We can hope that maybe someday US phone companies or cable tv companies
will recognize a market in supplying ethernet or equivalent to homes
-- it can be done and a few places are doing it. Until then it is
possible to hobble along with telephone dialups and high speed modems,
9600 baud or greater (I'd recommend the 14000 baud at ~ US$300 for those
who haven't bought a modem yet, or have one at 2400 or slower).
SLIP, as Steve mentioned, is a means for serial line access to the Internet.
It requires special software at both ends of the telephone connection.
Once you have SLIP set up, you can usually use the same network programs
that you use with a regular ethernet connection. PPP (point to point
protocol) is similar to SLIP, and is or will be its successor.
Several universities and organizations provide a SLIP service thru their
dialup terminal servers (hardware). It is also possible to connect a
phone & modem to a Unix computer, and run some free software on that Unix
box to provide SLIP service (that is how my home and office computers
are networked just now). Setting up SLIP service at both ends can be
tricky and is best left to computer experts.
Those how may be interested in how to set up a Unix computer as a SLIP
server can find a few free programs and instructions via gopher or ftp to
If you have a SLIP server that you can dial in to, you will need SLIP
client software on your home computer. If that home computer happens
to be Unix, you can find free or built in slip client soft. For Macintosh
home computers, you will need to purchase a SLIP client, in the US$50 to
$100 range. Two clients that work well are VersaTerm SLIP (included
with a full telecomm program package) and MacSLIP (less expensive, SLIP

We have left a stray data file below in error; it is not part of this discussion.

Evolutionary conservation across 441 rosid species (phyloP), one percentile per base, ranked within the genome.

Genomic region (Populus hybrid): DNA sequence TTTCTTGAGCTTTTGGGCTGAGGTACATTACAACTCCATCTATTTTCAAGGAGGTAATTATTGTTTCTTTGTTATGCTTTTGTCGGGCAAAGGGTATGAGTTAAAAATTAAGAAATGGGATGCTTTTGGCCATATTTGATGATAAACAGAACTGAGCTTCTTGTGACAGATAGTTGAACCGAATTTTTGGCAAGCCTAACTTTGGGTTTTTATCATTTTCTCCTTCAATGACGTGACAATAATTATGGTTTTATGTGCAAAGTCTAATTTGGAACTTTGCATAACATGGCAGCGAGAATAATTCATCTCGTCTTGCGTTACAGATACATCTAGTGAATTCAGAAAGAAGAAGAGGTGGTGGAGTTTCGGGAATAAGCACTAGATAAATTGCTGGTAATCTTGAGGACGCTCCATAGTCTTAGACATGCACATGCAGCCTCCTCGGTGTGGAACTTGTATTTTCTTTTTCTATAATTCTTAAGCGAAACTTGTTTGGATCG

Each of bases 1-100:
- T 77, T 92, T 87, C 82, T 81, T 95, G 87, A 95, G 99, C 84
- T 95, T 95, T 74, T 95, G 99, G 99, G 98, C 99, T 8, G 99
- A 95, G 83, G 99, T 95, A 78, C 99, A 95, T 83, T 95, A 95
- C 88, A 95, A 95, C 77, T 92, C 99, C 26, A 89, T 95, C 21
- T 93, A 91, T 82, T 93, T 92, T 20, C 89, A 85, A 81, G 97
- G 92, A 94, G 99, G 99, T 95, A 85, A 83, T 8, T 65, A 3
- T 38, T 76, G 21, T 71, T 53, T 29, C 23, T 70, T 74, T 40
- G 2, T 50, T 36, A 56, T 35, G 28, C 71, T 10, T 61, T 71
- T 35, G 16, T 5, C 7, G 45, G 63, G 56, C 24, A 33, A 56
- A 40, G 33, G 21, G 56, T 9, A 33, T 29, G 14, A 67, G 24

only). The gopher/ftp location above has information on these. For
MSDos computers, I haven't enough experience to give advice. I believe
there may be free slip client software though.
There are now several commercial providers of SLIP and related dialup
access to the Internet around the US. For a fee you can dialup from
your home computer and become an internet node. The only one of these
that comes to mind is MSEN, in Michigan. They have a Gopher server,
so if you want details of their service, use Gopher to MSEN and poke
around in their documents. I think their fee is something like
$20 to $50 per month, plus 1-5? dollars per hour use == roughly
equivalent to prices in the early days of CompuServe, Delphi, etc.
The commercial providers can sell you a complete package of client
software for Internet use.
For Macintosh users, there is an easier way to at least some network
services. If you have two Macs connected thru modems & phones, you can
install Appletalk Remote Access, sold by Apple, on them pretty easilty.
This will give your home mac full access to Appletalk network services
that are available to your office Mac. One drawback is that, currently,
Internet services (via TCP/IP) are not automatically provided thru ARA.
Again, your organization's computing services people can add hardware/software
to provide Internet access thru ARA. Also especially with ARA, you want
to have the fastest modems possible. 2400 baud is too slow for this.
Don Gilbert gilbert at bio.indiana.edu
biocomputing office, biology dept., indiana univ., bloomington, in 47405